Israel’s Prime Minister Benjamin Netanyahu has made clear that Israel will now consider arson attacks from Gaza in the same way that it considers launches of rockets and mortars.
Speaking ahead of his weekly Cabinet meeting Sunday, Netanyahu referenced Saturday’s announcement from Gaza militant groups that a ceasefire had been reached after a serious escalation in tit-for-tat rocket attacks and airstrikes.
“I heard it being said that Israel has agreed to a ceasefire that would allow the continuation of terrorism by incendiary kites and balloons; this is incorrect,” Netanyahu said. “We are not prepared to accept any attacks against us and we will respond appropriately.”
The comments came after Hamas and Islamic Jihad, the two largest militant factions in Gaza, said Saturday a ceasefire agreement was reached with Israel. Two hundred projectiles, including rockets and mortars, were fired toward Israel in the previous 24 hours, Israel Defense Forces said. Israel said it carried out what it called its single largest bombing campaign in Gaza since the 2014 war.
Hamas spokesman Fawzi Barhoum told CNN that “since the start of the Israeli strikes on Gaza, various mediation efforts (led by Egypt) to stop the aggression have succeeded in bringing calm and stopping this aggressive escalation.”
Islamic Jihad spokesman Daoud Shihab told CNN, “There have been great efforts … to bring back calm to Gaza. We have agreed to the Egyptian efforts and agreed to the calm and ceasefire as of 8 p.m. local time (1 p.m. ET), if the Occupation commits to stopping its aggression,” using “Occupation” to refer to Israel.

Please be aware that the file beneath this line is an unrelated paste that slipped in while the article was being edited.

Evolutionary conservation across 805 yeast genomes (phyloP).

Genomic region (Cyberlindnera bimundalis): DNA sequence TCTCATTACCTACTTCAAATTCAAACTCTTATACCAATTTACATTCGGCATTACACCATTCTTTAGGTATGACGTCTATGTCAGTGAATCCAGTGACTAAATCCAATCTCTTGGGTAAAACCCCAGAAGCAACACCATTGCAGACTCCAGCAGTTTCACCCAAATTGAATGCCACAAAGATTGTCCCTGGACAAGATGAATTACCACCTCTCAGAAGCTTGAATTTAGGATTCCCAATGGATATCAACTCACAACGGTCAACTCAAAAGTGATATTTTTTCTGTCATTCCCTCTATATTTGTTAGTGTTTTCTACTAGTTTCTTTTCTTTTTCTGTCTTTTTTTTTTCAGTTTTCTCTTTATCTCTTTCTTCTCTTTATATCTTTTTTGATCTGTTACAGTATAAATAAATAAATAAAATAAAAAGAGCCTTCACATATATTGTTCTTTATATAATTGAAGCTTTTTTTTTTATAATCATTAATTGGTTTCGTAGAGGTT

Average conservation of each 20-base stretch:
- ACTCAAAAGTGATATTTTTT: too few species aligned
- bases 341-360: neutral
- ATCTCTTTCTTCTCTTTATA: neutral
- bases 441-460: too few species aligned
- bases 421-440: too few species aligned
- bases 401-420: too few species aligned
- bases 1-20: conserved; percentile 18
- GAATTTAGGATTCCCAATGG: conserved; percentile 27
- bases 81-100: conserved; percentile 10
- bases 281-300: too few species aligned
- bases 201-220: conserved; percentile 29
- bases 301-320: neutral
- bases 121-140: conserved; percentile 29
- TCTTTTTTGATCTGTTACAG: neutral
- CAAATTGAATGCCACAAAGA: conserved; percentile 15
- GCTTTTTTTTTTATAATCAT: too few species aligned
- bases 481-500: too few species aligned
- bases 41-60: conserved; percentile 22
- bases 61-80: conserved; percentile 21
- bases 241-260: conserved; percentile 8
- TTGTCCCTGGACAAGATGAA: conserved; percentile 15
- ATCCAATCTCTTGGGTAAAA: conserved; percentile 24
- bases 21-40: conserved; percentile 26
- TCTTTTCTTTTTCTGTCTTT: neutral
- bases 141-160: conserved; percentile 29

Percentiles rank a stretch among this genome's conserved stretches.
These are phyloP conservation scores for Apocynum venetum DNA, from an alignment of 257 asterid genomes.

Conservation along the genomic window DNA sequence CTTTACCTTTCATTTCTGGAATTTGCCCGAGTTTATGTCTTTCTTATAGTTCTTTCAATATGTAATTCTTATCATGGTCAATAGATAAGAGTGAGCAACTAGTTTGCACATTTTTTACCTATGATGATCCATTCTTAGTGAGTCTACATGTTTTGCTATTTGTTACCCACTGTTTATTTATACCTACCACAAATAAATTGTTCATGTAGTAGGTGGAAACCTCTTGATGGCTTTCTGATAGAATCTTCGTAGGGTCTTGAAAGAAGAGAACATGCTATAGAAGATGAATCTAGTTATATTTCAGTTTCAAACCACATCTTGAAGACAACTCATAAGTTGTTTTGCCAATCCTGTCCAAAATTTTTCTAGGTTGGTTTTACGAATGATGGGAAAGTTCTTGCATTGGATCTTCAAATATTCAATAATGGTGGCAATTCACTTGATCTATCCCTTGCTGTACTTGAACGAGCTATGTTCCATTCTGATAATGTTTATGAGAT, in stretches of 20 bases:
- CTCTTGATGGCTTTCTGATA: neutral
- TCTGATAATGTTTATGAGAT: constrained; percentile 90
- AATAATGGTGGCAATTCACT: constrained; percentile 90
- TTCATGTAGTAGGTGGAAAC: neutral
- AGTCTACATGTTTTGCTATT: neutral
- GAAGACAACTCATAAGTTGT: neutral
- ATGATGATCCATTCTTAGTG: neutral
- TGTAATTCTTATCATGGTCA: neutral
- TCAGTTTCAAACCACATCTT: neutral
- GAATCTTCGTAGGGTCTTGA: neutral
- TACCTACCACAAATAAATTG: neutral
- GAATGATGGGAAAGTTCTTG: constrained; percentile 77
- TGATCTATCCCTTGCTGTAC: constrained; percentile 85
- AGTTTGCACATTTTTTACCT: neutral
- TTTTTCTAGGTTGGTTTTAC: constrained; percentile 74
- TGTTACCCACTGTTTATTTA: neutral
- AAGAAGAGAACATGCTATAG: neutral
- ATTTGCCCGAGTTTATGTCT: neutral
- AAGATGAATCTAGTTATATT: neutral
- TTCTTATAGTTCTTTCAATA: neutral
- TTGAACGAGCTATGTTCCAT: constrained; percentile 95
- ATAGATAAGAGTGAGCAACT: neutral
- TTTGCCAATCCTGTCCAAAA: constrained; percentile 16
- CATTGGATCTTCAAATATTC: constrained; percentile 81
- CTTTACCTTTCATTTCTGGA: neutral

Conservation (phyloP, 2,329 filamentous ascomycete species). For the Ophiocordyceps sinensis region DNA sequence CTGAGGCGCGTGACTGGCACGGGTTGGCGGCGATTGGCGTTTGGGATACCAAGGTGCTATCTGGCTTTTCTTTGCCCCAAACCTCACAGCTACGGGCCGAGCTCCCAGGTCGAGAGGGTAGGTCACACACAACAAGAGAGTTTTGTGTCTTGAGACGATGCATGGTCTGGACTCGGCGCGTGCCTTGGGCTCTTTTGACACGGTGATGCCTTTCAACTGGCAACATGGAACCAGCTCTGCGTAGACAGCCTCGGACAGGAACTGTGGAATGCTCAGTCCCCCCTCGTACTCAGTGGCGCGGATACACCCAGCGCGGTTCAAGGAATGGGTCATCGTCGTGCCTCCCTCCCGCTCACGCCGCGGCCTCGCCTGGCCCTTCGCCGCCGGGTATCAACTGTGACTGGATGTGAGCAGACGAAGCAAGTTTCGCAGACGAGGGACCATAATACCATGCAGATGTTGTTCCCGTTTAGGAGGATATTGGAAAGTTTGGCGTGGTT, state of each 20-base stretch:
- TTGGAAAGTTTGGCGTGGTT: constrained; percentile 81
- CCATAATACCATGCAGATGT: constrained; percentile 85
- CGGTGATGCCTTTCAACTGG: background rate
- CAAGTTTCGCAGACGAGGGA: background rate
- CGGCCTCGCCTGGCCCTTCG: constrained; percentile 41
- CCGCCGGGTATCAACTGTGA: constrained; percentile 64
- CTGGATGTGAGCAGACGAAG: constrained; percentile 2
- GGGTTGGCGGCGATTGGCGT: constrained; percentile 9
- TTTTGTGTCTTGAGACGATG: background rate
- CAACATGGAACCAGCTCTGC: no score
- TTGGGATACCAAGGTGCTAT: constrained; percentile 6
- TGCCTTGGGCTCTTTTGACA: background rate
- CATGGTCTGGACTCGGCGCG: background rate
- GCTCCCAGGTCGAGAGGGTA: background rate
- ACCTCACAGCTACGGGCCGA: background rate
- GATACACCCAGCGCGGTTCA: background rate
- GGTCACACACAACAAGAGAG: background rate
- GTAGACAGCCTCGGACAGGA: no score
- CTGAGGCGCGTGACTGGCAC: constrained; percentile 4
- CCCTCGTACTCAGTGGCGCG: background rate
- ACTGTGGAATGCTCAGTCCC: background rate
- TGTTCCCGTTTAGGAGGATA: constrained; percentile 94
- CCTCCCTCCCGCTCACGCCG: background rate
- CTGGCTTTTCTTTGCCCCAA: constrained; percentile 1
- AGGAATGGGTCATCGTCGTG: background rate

Airstrikes and rocket attacks
Two Palestinian teenagers, Amir Al-Numra, 15, and Luay Kahil, 16, were killed in an Israeli airstrike Saturday in Gaza, according to Palestinian Ministry of Health spokesman Ashraf Al Qidra. Twelve others were injured.
The Israeli military said it had targeted dozens of military sites in four Hamas military compounds in Gaza, including two Hamas tunnels, weapon depots, training facilities and command centers.
In the face of the incoming fire, Israel’s military said that the country’s Iron Dome aerial defense system had intercepted more than 30 projectiles, while many of the rest landed in open areas.
Israeli police said bomb-disposal experts responded to four sites close to the Gaza perimeter where rockets had struck, causing damage and injuries. Four Israelis were injured, including three who were treated for light-to-moderate shrapnel wounds in the town of Sderot after a rocket landed on their house, according to Israeli medical service spokesman Zaki Heller.
In his comments on Sunday, Netanyahu singled out Hamas, the group which runs Gaza, saying, “Whoever hurts us, we will hit them with great strength. This is what we did yesterday. I hope that they got the message; if not, they will get it later.”
In apparent line with Netanyahu’s remarks, the Israeli military said Sunday Israeli warplanes had targeted what it said were two Hamas squads launching incendiary balloons towards Israel.
Saturday’s escalation followed a day of unrest along the fence between Israel and Gaza.
One Palestinian, Othman Hellas, 15, was killed and 220 injured Friday when the Israeli military used live fire and tear gas on protesters, according to the Palestinian Health Ministry. Another Palestinian, Mohamed Shorab, 20, died Saturday from wounds sustained during Friday’s protests, according to the ministry.
The IDF said Palestinian protesters targeted the fence and Israeli soldiers with explosive devices and firebombs. One Israeli officer was moderately injured when a grenade hit him, the IDF said.
Tension along the Gaza border fence has been simmering for months, at times erupting into violent clashes.
Israel has been accused of using excessive force against protesters, an allegation its leaders have denied. Israel claims Hamas is orchestrating the protests.
CNN’s Andrew Carey, Kareem Khadder and Ian Lee reported and wrote from Jerusalem, and Kelly McCleary wrote from Atlanta. CNN’s Larry Register and Ibrahim Dahman contributed to this report.